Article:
Hubble update: Looking good so far

By Phil Plait | October 16, 2008 10:48 am

Yesterday, engineers at NASA started the procedure to turn on Hubble’s spare Science Instrument Control and Data Handling system, the part that went kerflooie a couple of weeks ago. So far, things look good:

During the night of Oct. 15, Space Telescope Operations Control Center engineers at NASA’s Goddard Space Flight Center turned on and checked out Side ‘B’ of Hubble’s Science Instrument Control and Data Handling (SIC&DH) system.

Subsequently, the Advanced Camera for Surveys (ACS), Wide Field Planetary Camera 2 (WFPC2) and Near Infrared Camera and Multi-Object Spectrometer (NICMOS) instruments were retrieved from safe mode to establish that each has a working interface to the Side B SIC&DH. The instruments were then commanded back into safe mode, and will remain in that state until the SI C&DH begins issuing commands to them later today.

Around noon today commands to recover Hubble’s science instruments from their safe modes will begin and internal exposures and calibrations of the telescope’s science instruments will occur before midnight Thursday.

In fact, they’re so confident things are going well that they have exposures scheduled for Friday!

Scientists at the Space Telescope Science Institute in Baltimore should complete their review of the internal exposures by noon on Friday, October 17. […] A full schedule of science observations with the WFPC2 camera, ACS’ Solar Blind Channel camera, and the Fine Guidance Sensors will resume early Friday morning.


P.S. Note to NASA: thanks for getting this news up in a timely fashion. That’s more like it!


Comments (16)

  1. Helioprogenus

    Maybe I was a bit too rash there about NASA’s slow response Phil. Partly it was a tongue-in-cheek response, but it’s good to see news updated so quickly. Maybe they finally listened to you a little bit. I thought I heard some rusty bureaucratic gears turn.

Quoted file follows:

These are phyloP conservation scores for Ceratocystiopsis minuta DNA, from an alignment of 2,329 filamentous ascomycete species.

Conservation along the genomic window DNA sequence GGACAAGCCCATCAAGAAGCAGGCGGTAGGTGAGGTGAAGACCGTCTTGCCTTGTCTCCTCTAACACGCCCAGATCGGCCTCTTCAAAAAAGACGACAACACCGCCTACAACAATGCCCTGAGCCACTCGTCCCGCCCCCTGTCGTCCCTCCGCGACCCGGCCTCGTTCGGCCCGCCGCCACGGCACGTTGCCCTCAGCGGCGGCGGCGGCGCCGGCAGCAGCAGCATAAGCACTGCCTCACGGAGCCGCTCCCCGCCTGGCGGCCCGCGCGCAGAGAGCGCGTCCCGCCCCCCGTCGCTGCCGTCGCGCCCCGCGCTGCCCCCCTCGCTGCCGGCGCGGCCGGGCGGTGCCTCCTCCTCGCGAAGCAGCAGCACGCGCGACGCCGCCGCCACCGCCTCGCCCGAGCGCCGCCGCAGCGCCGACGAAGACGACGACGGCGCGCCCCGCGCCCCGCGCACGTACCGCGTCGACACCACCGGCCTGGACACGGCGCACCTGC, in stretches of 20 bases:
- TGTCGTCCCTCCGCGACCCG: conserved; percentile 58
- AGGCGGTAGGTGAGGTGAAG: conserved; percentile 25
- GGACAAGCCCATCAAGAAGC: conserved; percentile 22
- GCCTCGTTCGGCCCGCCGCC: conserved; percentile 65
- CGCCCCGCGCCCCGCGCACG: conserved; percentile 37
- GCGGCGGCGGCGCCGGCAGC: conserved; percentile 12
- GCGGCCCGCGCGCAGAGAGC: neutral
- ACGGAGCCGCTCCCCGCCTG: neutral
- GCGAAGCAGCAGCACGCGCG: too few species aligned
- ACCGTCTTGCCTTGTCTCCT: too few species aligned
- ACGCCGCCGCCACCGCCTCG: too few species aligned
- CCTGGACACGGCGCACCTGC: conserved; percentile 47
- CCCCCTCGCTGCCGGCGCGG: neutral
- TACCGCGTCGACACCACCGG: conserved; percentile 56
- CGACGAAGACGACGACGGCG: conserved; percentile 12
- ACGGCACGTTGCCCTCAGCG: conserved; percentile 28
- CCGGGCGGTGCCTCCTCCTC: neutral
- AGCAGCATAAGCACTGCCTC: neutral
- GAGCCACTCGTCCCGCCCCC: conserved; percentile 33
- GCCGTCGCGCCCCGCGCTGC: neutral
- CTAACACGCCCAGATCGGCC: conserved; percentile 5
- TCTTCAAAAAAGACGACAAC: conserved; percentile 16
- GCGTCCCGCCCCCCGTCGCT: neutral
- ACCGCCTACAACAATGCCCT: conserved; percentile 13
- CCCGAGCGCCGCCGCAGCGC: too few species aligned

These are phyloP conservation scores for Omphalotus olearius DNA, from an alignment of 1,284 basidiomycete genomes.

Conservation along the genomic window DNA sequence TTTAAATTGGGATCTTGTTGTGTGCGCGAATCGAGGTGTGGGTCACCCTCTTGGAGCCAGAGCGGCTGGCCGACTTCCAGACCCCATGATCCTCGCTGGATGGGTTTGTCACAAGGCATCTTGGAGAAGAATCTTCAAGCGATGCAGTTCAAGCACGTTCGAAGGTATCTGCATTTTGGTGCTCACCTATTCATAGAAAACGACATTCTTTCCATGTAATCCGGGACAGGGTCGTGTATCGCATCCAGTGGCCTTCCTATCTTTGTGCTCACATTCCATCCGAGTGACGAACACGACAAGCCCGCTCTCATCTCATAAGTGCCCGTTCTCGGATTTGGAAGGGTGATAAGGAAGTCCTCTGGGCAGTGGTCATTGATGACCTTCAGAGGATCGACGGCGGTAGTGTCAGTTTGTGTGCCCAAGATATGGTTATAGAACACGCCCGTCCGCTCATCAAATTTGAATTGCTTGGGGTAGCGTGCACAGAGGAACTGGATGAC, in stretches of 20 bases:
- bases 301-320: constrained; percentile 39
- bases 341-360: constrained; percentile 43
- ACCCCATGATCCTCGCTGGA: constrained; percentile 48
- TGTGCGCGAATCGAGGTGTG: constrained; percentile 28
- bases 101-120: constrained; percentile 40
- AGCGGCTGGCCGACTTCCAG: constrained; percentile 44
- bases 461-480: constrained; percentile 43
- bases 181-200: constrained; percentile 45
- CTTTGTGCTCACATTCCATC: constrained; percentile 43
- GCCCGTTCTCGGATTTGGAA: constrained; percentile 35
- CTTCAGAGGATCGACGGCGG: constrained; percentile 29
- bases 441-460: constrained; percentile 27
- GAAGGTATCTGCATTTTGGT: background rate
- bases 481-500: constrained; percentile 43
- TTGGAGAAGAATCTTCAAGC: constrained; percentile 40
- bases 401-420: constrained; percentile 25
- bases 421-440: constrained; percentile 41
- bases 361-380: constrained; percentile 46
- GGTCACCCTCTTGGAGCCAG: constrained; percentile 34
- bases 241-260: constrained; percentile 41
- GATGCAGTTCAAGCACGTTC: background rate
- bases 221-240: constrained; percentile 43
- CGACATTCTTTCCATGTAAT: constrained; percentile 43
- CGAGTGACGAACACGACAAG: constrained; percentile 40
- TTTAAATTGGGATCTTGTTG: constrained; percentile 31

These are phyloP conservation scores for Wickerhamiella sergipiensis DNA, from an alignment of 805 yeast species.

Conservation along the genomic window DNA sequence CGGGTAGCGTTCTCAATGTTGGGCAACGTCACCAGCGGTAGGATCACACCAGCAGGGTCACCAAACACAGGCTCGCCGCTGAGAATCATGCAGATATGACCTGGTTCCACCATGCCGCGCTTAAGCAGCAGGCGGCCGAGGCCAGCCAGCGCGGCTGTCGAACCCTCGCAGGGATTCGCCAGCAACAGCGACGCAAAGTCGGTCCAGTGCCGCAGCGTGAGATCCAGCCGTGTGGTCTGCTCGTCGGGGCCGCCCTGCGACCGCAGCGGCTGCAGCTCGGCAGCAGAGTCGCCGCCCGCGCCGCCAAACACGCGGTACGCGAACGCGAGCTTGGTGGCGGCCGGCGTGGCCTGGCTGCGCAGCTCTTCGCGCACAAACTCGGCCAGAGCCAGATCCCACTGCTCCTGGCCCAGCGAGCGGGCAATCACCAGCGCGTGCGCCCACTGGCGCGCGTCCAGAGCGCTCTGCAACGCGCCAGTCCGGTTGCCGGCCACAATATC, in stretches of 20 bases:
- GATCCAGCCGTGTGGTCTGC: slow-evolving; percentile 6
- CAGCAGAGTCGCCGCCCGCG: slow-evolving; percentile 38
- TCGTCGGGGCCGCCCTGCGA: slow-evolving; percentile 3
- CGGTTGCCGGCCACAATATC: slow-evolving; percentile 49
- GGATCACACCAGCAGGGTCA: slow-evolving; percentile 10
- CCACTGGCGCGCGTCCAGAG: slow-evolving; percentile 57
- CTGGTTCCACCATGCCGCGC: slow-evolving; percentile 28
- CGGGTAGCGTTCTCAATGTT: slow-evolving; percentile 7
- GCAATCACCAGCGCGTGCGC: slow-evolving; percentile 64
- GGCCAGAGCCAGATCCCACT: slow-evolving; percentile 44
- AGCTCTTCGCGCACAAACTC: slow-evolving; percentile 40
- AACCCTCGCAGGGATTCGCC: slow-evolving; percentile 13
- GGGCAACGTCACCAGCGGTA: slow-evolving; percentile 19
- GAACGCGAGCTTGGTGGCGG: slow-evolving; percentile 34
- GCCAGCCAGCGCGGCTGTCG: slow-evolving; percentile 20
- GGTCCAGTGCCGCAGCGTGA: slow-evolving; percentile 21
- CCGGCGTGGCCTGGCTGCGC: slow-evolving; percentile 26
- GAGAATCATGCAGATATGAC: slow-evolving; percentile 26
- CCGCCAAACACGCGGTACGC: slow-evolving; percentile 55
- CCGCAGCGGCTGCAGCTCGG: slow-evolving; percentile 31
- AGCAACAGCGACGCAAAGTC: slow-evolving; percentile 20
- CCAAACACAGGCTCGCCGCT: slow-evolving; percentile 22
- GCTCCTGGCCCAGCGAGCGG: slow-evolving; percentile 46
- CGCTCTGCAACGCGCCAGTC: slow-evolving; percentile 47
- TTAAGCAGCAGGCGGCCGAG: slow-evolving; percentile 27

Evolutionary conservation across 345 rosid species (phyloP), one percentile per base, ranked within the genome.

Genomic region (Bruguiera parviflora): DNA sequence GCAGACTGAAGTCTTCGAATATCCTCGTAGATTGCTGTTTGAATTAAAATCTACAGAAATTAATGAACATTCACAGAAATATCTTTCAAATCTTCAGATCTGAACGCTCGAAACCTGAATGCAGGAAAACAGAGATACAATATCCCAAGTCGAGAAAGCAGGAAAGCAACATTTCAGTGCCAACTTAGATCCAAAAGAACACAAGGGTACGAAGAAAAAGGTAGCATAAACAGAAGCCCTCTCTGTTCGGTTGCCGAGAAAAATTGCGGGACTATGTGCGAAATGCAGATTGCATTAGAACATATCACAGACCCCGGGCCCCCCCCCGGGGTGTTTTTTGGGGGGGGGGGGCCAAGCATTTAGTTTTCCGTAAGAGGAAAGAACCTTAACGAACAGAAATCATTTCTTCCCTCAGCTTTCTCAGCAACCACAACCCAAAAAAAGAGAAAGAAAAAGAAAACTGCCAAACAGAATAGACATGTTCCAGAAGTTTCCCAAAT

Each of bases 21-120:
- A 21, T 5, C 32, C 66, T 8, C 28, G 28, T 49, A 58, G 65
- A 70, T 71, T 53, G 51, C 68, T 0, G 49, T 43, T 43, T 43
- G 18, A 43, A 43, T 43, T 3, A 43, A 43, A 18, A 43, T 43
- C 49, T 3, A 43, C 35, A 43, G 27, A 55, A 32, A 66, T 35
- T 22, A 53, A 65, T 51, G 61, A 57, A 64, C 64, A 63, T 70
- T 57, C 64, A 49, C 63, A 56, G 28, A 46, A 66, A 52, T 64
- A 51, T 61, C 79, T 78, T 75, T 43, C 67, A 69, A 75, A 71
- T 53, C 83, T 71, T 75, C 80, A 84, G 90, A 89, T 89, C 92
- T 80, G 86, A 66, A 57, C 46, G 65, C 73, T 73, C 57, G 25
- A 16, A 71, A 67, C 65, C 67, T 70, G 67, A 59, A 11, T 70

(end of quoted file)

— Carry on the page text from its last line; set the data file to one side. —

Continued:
2. Is Mercury out of retrograde yet? 😛 I hope NASA was diligent enough to wait for that phenomenon to be over to reduce any possible SNAFUs. (Sorry, I couldn’t resist!)

    Keep us updated. I’m sure you will do a much better job with all your inside connections. 😉

  3. It’s running on an Intel 80486. That gives me the giggles.

  4. Dave

    This is very good news! In fact, the best news I’ve seen all day!

  5. Ibid-

    As long as you’re not running Windows, an 80486 has an awful lot of computing power…

  6. Oh, yeah. A Motorola 68000 would also have been acceptable.

    They did send this thing up many years ago and there’s not a Computer Hut nearby. Plus older chips are less vulnerable to solar interference than the newer, finer, stuff.

  7. Mang

    I can’t help thinking of the Woody Allen movie “Sleeper” when they find the 200 year old VW Beatle in the cave — and it starts first time :)

  8. Chris A.

    People are often amazed at how primitive the computers are that run space hardware, compared to the units on our desk tops. There’s a simple reason why the latest chips aren’t the best idea in a space environment: The more components you cram into a given cubic mm of space, the more vulnerable the chip is to cosmic rays. Lower density packing (as found in older chips) means that only a few functional parts of the chip (whether they be memory locations, logic gates, etc.) can be destroyed by a bad hit, increasing the chances that you might still be able to function with a few lost bits of memory, etc. When they’re close together, one good cosmic ray can render the hardware permanently kaput.

  9. Mang Says: “I can’t help thinking of the Woody Allen movie “Sleeper” when they find the 200 year old VW Beatle in the cave — and it starts first time.”


    – Jack

  10. Mang

    @Jack – you mean it wasn’t Ringo. (My bad).

  11. Daniel

    now THAT is the NASA i love! GREAT WORK!!!!!!!! 😀

  12. Mike

    I’m sure once they have used the Kerflooieometer Mk II (the USB model) things will be fine.


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